Thursday, April 14, 2011

Military Family Appreciation Week: Serving Those Who Stand And Wait

Posted: 04/13/11 06:50 PM ET

The English poet, John Milton, in a poem entitled, "On His Blindness," says, "They also serve who only stand and wait." It is no stretch to think of the families of military service personnel standing, waiting, and serving. The service of military family members, their sacrifices and service on behalf of the nation however, is seldom seen and little acknowledged.

Having served a full military career as a U.S. Navy Chaplain, I have seen, served and cared for those who stand and wait for loved ones. I have seen spouses, children, parents, grand-parents, siblings and other family members standing on cold piers in the early morning hours to bid farewell to Sailors and Marines departing for a protracted deployment, and my own family has been among those waving teary-eyed goodbyes as our ship left port. The families of Soldiers, Sailors, Marines, Airmen and Coast Guardsmen have all stood and waited while their service members did the hard work of defending the nation and protecting the Constitution against all enemies, foreign and domestic.

The stress and strain of the current operational tempo of our military service members has exacted a high cost from our military families. Multiple deployments into harm's way; regular cycles of changes in duty stations; and lack of outside employment opportunities have pushed military families to, and in some instances beyond, the breaking point.

The United States Army has created specific programs to deal with these stresses. Family Life Chaplains are given two years of study and 500 hours of counseling with families to train and equip them to help families deal constructively with the pressures of today's military life. Parenting skills, marriage enrichment and healthy family lifestyles are just some of the areas of emphasis provided under a $160 million program entitled, "Strong Bonds Program" sponsored by the Army Chief of Chaplains.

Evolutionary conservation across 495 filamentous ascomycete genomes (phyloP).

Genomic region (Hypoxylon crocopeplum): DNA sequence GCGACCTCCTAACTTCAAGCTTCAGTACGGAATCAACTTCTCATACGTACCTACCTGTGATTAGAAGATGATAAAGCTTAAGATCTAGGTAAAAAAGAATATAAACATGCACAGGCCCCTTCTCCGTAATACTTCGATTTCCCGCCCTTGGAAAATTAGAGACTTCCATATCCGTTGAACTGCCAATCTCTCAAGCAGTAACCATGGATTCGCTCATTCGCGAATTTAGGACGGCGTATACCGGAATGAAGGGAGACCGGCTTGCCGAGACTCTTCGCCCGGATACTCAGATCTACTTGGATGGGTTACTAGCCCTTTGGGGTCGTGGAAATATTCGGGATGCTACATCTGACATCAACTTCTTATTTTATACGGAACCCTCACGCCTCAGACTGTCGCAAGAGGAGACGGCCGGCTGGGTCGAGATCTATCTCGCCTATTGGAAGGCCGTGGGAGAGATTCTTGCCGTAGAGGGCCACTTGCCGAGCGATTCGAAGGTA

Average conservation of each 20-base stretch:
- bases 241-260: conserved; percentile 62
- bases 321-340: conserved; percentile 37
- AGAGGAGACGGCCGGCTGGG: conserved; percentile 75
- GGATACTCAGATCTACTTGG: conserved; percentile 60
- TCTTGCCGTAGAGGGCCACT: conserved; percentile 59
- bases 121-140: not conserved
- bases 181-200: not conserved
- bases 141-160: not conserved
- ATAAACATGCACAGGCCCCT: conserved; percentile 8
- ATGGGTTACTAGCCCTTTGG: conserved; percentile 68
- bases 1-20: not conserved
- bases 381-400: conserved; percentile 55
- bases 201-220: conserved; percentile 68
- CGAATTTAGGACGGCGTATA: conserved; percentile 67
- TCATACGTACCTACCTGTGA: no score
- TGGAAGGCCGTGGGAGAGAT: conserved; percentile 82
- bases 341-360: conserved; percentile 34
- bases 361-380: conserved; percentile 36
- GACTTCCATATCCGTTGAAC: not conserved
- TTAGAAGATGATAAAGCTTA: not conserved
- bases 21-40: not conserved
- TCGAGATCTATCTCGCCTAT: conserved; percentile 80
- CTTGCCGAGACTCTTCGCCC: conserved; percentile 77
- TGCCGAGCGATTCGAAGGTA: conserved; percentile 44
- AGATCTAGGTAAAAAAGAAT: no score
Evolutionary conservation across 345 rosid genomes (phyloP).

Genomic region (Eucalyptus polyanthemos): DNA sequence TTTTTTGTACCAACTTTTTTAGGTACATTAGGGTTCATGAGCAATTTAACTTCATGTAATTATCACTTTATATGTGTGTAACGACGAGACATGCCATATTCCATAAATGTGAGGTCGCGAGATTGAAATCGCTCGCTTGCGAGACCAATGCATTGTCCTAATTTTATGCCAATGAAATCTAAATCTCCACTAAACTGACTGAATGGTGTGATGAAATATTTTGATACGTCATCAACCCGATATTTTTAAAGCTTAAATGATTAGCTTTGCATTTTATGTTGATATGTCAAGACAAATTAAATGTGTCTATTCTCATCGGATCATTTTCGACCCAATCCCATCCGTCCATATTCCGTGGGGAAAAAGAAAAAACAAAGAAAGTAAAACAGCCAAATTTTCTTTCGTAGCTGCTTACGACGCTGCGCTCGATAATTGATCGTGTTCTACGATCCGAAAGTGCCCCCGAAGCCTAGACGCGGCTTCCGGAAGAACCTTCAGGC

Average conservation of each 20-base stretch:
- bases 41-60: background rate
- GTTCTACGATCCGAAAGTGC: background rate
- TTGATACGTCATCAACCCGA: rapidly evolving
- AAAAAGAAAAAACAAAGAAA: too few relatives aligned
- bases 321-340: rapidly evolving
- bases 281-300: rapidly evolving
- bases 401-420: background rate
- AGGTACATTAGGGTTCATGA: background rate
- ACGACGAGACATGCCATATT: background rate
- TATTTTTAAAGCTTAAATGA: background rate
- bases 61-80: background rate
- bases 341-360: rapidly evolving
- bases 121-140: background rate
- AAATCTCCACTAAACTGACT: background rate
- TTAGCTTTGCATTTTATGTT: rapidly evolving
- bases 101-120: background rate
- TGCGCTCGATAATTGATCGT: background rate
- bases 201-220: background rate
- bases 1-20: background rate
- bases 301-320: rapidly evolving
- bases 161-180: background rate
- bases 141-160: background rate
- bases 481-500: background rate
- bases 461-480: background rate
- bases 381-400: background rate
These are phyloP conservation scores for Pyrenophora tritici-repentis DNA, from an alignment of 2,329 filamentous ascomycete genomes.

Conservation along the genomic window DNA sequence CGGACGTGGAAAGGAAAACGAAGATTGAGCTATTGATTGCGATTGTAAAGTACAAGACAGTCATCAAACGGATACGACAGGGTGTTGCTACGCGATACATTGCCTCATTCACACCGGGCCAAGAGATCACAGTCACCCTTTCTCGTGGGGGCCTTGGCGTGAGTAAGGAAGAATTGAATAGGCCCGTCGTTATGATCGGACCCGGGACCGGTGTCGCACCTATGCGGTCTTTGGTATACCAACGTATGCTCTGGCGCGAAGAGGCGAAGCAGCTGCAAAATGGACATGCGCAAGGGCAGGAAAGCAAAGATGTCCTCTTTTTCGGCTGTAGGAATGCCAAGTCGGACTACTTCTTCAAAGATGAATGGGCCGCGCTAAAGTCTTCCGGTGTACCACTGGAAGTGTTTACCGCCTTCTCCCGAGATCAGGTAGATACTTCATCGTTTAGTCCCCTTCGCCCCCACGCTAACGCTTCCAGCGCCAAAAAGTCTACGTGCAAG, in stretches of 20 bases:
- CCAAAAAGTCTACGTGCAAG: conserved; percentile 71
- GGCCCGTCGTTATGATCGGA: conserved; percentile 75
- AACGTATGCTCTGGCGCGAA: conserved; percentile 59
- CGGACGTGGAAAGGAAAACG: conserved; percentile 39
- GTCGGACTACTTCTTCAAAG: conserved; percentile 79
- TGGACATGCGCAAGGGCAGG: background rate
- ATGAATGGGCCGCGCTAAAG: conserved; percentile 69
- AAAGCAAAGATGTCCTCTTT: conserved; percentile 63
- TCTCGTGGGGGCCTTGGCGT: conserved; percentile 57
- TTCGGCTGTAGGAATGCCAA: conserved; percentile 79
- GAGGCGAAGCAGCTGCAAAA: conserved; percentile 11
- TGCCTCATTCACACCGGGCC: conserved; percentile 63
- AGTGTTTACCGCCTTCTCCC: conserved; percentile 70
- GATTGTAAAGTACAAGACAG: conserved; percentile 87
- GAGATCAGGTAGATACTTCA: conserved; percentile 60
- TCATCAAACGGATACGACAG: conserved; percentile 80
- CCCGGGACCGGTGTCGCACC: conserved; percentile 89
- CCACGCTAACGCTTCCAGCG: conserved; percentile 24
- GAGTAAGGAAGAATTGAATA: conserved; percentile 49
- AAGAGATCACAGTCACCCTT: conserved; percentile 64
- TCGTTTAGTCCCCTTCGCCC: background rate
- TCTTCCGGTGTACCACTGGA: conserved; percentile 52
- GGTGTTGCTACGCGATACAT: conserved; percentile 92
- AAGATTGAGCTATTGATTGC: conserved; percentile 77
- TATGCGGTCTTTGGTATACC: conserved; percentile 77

A current active duty military chaplain told me in a recent conversation, "There is nothing mysterious about caring for military families. All you have to do is love them." Another chaplain said, "Pastoral Care is not rocket science, but it is intentional." Military families are well cared for by military chaplains working side-by-side with health care professionals, social service experts, command sponsored Family Readiness Support Assistants and others.

The recently announced White House initiative, "Joining Forces," to honor military families and to provide much needed support in the areas of education, health, employment and business is a welcome expression of caring for military families and is being well received by them.

We would all do well to remember Milton's words as we think of our military families, "They also serve who only stand and wait."

This story is part of Military Families Week, an effort by HuffPost and AOL to put a spotlight on issues affecting America's families who serve. Find more at and

1 comment:

  1. I was in the army too a few years ago, got based in Korea. Since I started my own family I wanted to spend more time with them so I looked up online how to start your own import export business, since then I am working from home and making enough for bills and I can see my kids anytime too.